Walk into any newborn’s room and you can almost always tell the gender of the child based on the colors of its blankets, toys, bedding, walls etc. Genders and Colors go hand in hand and it is common to see parents dressing their male child in blue and female child in pink. However, in a rising and reverse trend, many parents are even known to be frustrated with this unspoken rule. Parents of baby girls say that they often find it difficult to find right mix of clothing for their daughters since markets are almost always flooded with pink and tulle dresses. One such parent, Jo Paoletti had similar concerns while raising her own kids and even spent 3 decades researching this gender and colors stereotype. She has even written a book on the topic ‘Pink and Blue: Telling the Boys from the Girls in America’. Another parent was driven to starting her own clothing line for little girls to ensure that girls had variety in colors of dresses.
What do statistics have to say about Genders and Colors?
Research conducted on the topic of gender and colors shows that there is no evidence asserting the fact that girls actually prefer pink and boys actually like blue over other colors. A group study conducted on subjects in the age range of 7 months up to 5 years, (both boys and girls), had the subjects pick objects of different colors. It was noted that only girls above the age of 2 years picked pink objects while boys over 2.5 years avoided the pink ones. It is evident from this study that: only through everyday observation are children more prone to becoming aware of ‘gender and colors’ stereotyping of this sort.
In early 1900s, there were no such fixed rules. Pre-school aged children in that era actually had a preference for primary colors of red and blue. Parents even dressed all their kids in white with pastel accents that did not stereotype gender and colors. Kids clothing was also available in earthy shades, plaids and stripes without frills and embroidery for girls or pictures of trucks etc for boys.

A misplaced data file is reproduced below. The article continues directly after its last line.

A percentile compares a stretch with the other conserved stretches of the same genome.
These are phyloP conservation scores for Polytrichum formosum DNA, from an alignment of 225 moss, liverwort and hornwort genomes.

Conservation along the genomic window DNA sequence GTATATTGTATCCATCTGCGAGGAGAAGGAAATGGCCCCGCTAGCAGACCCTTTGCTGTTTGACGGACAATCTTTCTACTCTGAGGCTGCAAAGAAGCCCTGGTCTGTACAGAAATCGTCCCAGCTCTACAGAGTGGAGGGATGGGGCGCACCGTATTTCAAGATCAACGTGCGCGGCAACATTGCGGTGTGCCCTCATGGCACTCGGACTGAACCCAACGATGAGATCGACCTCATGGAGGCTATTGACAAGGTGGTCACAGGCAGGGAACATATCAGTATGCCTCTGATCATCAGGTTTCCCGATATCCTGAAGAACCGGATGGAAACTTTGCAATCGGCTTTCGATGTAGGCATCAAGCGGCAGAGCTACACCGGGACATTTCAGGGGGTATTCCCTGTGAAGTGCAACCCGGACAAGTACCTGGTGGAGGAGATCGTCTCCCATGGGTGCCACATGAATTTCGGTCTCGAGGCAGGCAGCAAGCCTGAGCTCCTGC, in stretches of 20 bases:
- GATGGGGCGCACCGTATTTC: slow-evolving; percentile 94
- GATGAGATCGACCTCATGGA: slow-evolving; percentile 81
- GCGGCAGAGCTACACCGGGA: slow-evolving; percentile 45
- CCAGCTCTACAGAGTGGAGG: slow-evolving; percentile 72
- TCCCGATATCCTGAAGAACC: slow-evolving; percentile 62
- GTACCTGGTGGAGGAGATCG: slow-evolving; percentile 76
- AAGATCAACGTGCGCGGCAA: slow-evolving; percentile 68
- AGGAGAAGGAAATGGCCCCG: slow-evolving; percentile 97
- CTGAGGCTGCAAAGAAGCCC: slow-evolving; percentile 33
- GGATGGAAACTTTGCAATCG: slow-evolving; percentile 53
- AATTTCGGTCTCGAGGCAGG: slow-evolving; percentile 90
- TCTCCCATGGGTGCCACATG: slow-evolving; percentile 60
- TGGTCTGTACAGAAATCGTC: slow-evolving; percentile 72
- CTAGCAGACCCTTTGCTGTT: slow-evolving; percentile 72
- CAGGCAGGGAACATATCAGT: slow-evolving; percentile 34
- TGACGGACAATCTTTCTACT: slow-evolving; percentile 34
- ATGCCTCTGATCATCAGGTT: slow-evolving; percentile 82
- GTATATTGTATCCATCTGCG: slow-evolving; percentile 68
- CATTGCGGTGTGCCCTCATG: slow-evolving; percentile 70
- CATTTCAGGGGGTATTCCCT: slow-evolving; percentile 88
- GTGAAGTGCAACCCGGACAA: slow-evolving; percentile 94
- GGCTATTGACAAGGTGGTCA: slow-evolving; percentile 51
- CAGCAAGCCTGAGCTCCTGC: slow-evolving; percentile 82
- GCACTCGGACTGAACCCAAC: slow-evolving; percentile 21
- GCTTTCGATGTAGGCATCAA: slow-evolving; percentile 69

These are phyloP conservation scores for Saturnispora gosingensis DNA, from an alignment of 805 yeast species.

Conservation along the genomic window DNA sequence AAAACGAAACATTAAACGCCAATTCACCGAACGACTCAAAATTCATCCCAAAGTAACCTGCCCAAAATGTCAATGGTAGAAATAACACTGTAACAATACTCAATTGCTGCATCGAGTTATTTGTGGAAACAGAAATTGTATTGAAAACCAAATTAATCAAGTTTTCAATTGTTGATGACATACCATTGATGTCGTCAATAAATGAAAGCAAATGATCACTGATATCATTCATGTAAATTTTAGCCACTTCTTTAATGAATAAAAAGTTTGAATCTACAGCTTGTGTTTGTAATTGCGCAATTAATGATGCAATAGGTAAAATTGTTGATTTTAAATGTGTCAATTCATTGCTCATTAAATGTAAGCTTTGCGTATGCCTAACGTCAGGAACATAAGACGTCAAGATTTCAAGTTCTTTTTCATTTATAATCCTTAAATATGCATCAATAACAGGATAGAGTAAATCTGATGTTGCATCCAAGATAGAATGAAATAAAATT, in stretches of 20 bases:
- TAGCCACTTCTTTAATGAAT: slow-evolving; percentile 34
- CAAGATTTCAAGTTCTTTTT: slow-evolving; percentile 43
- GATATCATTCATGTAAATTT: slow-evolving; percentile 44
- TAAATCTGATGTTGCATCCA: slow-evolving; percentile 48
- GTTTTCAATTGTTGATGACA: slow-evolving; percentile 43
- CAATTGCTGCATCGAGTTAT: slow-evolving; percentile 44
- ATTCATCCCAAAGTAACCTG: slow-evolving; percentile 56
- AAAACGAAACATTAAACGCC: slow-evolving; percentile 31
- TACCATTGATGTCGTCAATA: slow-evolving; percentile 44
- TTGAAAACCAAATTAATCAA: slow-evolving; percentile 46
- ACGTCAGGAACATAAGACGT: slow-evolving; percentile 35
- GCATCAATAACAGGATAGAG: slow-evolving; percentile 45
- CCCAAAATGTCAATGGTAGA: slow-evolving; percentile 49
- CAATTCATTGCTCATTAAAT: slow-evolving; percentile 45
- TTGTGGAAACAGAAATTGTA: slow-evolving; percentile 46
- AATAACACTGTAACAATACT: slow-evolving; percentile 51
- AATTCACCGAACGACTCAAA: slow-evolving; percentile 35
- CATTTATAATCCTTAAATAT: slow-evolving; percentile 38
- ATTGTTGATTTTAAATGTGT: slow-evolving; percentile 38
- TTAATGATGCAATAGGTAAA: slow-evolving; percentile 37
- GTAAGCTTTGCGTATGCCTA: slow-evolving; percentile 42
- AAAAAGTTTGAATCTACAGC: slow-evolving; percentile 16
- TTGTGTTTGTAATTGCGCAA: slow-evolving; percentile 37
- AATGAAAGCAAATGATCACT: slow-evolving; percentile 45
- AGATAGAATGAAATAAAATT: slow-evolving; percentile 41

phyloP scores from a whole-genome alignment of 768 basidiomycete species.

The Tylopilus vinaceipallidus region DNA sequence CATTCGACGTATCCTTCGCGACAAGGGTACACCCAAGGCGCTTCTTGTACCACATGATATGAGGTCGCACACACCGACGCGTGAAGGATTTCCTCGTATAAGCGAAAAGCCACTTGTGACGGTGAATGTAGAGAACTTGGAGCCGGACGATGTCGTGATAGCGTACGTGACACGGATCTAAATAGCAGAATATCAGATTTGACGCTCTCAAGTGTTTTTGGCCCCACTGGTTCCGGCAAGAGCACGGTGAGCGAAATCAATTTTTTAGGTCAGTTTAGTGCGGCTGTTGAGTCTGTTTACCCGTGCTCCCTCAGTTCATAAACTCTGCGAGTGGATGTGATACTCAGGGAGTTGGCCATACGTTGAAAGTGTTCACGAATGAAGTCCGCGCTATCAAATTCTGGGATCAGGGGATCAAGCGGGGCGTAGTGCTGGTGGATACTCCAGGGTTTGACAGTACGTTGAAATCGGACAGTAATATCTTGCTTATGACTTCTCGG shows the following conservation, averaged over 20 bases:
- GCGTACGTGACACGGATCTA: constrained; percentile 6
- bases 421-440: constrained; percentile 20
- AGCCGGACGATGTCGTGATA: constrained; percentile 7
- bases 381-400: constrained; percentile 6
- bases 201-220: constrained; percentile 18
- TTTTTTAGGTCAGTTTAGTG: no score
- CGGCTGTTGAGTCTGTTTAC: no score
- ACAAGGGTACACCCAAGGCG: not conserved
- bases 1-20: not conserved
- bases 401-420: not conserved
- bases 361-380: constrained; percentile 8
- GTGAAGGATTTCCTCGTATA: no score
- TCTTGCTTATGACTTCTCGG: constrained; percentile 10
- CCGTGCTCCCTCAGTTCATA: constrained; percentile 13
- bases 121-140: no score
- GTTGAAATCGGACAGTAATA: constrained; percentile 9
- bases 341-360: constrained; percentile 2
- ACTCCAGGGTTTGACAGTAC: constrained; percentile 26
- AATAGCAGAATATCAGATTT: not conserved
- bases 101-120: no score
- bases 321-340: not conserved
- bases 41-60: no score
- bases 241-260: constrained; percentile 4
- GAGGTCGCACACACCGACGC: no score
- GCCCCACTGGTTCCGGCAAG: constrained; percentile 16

Parents and gender/color stereotyping
Many parents do not wish to differentiate between the kids based on colors of clothes. Some girls are tomboys and some boys do not want to be macho. According to Paoletti, many children are actually gender-non conforming. This means that culture is simply imposing rules on these kids and some boys and girls are actually interpreting this mismatch of what they feel inside in reality. Paoletti and other child psychologists are also of the belief that through gender and colors stereotyping we might actually be sending a wrong message to children : that there is only one way to be a boy and only one way to be a girl and that is through such exclusivity in dressing.
To rebel against these stereotypes, many parents are staying away from famous departmental stores and actually choosing thrift stores or opting for customized dresses in blue, orange, green, yellow and other colors for their daughters.
Recently, an agony art columnist received this email from a grandfather:
“Dear Abby, “ My daughter was told she would have a baby girl during her ultra-sound but actually ended up with a baby boy. Friends and family members had already gifted her blankets, toys and clothes in pink. I am not much bothered by it and have asked my daughter to dress the baby in these gifts. But my wife is very much against it…..”
Many parents have even experienced such societal expectations in the form of comments from strangers: “Oh, I thought your kid was a girl, given that he is all dressed in pink!”
Paoletti believes that this cultural shift of blue for boys and pink for girls came towards the end of the 1970s. Children’s books, the women’s movements etc were main factors that contributed towards such stereotypes. Sociology professors who have worked in this field also believe that many parents actually believe that in order to be successful in parenting, they had to “dress their girls like girls and boys like boys”.
Gendering of colors: Larger issues underneath?
Today, if a man wears pink clothing, he may be considered homosexual. In children, this can be harmful in that; a child could be bullied by classmates and peers. Hopefully, Internet shopping and shift in departmental store attitudes will bring some relief in this type of gender and colors stereotyping. Most modern parents are known to give freedom to their daughters/sons in choosing their own clothing; so older kids have greater say in matters of shopping for their own clothes. Only time, perhaps, will answer the question: will pink always be only for girls?